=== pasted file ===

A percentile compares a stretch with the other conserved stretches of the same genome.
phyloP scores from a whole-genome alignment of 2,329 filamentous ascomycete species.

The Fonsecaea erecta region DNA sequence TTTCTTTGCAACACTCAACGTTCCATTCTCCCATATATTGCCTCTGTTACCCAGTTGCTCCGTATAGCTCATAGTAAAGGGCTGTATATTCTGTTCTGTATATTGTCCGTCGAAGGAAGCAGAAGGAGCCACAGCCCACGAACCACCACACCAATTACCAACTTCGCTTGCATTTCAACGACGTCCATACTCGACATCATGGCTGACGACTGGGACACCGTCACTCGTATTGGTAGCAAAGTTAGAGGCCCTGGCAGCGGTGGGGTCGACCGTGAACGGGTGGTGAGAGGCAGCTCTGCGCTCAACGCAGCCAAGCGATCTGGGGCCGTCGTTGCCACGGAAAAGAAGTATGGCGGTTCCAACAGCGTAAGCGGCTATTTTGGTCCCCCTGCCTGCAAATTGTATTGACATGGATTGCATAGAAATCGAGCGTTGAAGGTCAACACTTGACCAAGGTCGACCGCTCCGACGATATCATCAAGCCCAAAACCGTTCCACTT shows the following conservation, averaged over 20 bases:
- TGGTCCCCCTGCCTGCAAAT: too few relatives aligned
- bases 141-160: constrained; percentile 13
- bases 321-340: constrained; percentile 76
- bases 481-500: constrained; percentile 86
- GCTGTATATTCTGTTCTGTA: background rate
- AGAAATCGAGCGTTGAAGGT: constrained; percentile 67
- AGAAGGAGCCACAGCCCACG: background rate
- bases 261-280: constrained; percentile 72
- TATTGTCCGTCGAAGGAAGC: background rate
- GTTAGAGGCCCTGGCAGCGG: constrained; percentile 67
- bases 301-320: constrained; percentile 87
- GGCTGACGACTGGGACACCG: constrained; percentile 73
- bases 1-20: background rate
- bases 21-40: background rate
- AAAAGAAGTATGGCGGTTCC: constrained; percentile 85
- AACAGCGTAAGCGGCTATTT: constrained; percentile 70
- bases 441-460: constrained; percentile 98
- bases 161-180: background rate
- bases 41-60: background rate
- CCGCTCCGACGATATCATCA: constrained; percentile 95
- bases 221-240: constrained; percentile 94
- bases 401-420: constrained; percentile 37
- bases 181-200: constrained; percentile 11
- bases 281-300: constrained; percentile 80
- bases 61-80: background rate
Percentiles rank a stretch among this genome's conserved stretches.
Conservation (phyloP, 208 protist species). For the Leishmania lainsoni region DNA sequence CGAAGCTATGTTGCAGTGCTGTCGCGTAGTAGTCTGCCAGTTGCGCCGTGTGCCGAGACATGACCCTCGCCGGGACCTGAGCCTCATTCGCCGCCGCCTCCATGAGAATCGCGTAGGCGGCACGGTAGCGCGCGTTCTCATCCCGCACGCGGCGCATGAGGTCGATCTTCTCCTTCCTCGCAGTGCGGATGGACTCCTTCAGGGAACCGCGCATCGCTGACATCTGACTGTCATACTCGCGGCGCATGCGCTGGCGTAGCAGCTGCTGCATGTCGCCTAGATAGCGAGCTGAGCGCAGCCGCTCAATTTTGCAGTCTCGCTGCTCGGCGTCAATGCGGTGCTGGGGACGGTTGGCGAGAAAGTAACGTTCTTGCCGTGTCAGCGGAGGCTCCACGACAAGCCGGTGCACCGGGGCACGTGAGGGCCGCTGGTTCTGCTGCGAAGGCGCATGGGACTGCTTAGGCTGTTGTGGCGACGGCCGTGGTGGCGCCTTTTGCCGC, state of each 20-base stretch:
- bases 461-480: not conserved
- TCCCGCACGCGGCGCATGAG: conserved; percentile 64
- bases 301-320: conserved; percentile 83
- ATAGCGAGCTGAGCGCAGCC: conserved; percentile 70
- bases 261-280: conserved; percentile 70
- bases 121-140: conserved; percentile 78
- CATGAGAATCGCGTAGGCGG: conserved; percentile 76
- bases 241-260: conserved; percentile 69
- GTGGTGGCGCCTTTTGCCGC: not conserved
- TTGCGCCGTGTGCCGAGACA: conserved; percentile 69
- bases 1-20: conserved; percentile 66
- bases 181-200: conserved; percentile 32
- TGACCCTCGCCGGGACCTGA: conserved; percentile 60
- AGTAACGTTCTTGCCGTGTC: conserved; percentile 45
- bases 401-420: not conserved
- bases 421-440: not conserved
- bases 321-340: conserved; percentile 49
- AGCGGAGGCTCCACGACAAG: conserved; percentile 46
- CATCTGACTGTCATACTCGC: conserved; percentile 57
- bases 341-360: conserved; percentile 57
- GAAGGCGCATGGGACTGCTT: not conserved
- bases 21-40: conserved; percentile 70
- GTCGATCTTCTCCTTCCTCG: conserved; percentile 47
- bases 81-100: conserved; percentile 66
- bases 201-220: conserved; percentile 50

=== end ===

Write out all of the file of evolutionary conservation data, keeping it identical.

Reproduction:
A percentile compares a stretch with the other conserved stretches of the same genome.
phyloP scores from a whole-genome alignment of 2,329 filamentous ascomycete species.

The Fonsecaea erecta region DNA sequence TTTCTTTGCAACACTCAACGTTCCATTCTCCCATATATTGCCTCTGTTACCCAGTTGCTCCGTATAGCTCATAGTAAAGGGCTGTATATTCTGTTCTGTATATTGTCCGTCGAAGGAAGCAGAAGGAGCCACAGCCCACGAACCACCACACCAATTACCAACTTCGCTTGCATTTCAACGACGTCCATACTCGACATCATGGCTGACGACTGGGACACCGTCACTCGTATTGGTAGCAAAGTTAGAGGCCCTGGCAGCGGTGGGGTCGACCGTGAACGGGTGGTGAGAGGCAGCTCTGCGCTCAACGCAGCCAAGCGATCTGGGGCCGTCGTTGCCACGGAAAAGAAGTATGGCGGTTCCAACAGCGTAAGCGGCTATTTTGGTCCCCCTGCCTGCAAATTGTATTGACATGGATTGCATAGAAATCGAGCGTTGAAGGTCAACACTTGACCAAGGTCGACCGCTCCGACGATATCATCAAGCCCAAAACCGTTCCACTT shows the following conservation, averaged over 20 bases:
- TGGTCCCCCTGCCTGCAAAT: too few relatives aligned
- bases 141-160: constrained; percentile 13
- bases 321-340: constrained; percentile 76
- bases 481-500: constrained; percentile 86
- GCTGTATATTCTGTTCTGTA: background rate
- AGAAATCGAGCGTTGAAGGT: constrained; percentile 67
- AGAAGGAGCCACAGCCCACG: background rate
- bases 261-280: constrained; percentile 72
- TATTGTCCGTCGAAGGAAGC: background rate
- GTTAGAGGCCCTGGCAGCGG: constrained; percentile 67
- bases 301-320: constrained; percentile 87
- GGCTGACGACTGGGACACCG: constrained; percentile 73
- bases 1-20: background rate
- bases 21-40: background rate
- AAAAGAAGTATGGCGGTTCC: constrained; percentile 85
- AACAGCGTAAGCGGCTATTT: constrained; percentile 70
- bases 441-460: constrained; percentile 98
- bases 161-180: background rate
- bases 41-60: background rate
- CCGCTCCGACGATATCATCA: constrained; percentile 95
- bases 221-240: constrained; percentile 94
- bases 401-420: constrained; percentile 37
- bases 181-200: constrained; percentile 11
- bases 281-300: constrained; percentile 80
- bases 61-80: background rate
Percentiles rank a stretch among this genome's conserved stretches.
Conservation (phyloP, 208 protist species). For the Leishmania lainsoni region DNA sequence CGAAGCTATGTTGCAGTGCTGTCGCGTAGTAGTCTGCCAGTTGCGCCGTGTGCCGAGACATGACCCTCGCCGGGACCTGAGCCTCATTCGCCGCCGCCTCCATGAGAATCGCGTAGGCGGCACGGTAGCGCGCGTTCTCATCCCGCACGCGGCGCATGAGGTCGATCTTCTCCTTCCTCGCAGTGCGGATGGACTCCTTCAGGGAACCGCGCATCGCTGACATCTGACTGTCATACTCGCGGCGCATGCGCTGGCGTAGCAGCTGCTGCATGTCGCCTAGATAGCGAGCTGAGCGCAGCCGCTCAATTTTGCAGTCTCGCTGCTCGGCGTCAATGCGGTGCTGGGGACGGTTGGCGAGAAAGTAACGTTCTTGCCGTGTCAGCGGAGGCTCCACGACAAGCCGGTGCACCGGGGCACGTGAGGGCCGCTGGTTCTGCTGCGAAGGCGCATGGGACTGCTTAGGCTGTTGTGGCGACGGCCGTGGTGGCGCCTTTTGCCGC, state of each 20-base stretch:
- bases 461-480: not conserved
- TCCCGCACGCGGCGCATGAG: conserved; percentile 64
- bases 301-320: conserved; percentile 83
- ATAGCGAGCTGAGCGCAGCC: conserved; percentile 70
- bases 261-280: conserved; percentile 70
- bases 121-140: conserved; percentile 78
- CATGAGAATCGCGTAGGCGG: conserved; percentile 76
- bases 241-260: conserved; percentile 69
- GTGGTGGCGCCTTTTGCCGC: not conserved
- TTGCGCCGTGTGCCGAGACA: conserved; percentile 69
- bases 1-20: conserved; percentile 66
- bases 181-200: conserved; percentile 32
- TGACCCTCGCCGGGACCTGA: conserved; percentile 60
- AGTAACGTTCTTGCCGTGTC: conserved; percentile 45
- bases 401-420: not conserved
- bases 421-440: not conserved
- bases 321-340: conserved; percentile 49
- AGCGGAGGCTCCACGACAAG: conserved; percentile 46
- CATCTGACTGTCATACTCGC: conserved; percentile 57
- bases 341-360: conserved; percentile 57
- GAAGGCGCATGGGACTGCTT: not conserved
- bases 21-40: conserved; percentile 70
- GTCGATCTTCTCCTTCCTCG: conserved; percentile 47
- bases 81-100: conserved; percentile 66
- bases 201-220: conserved; percentile 50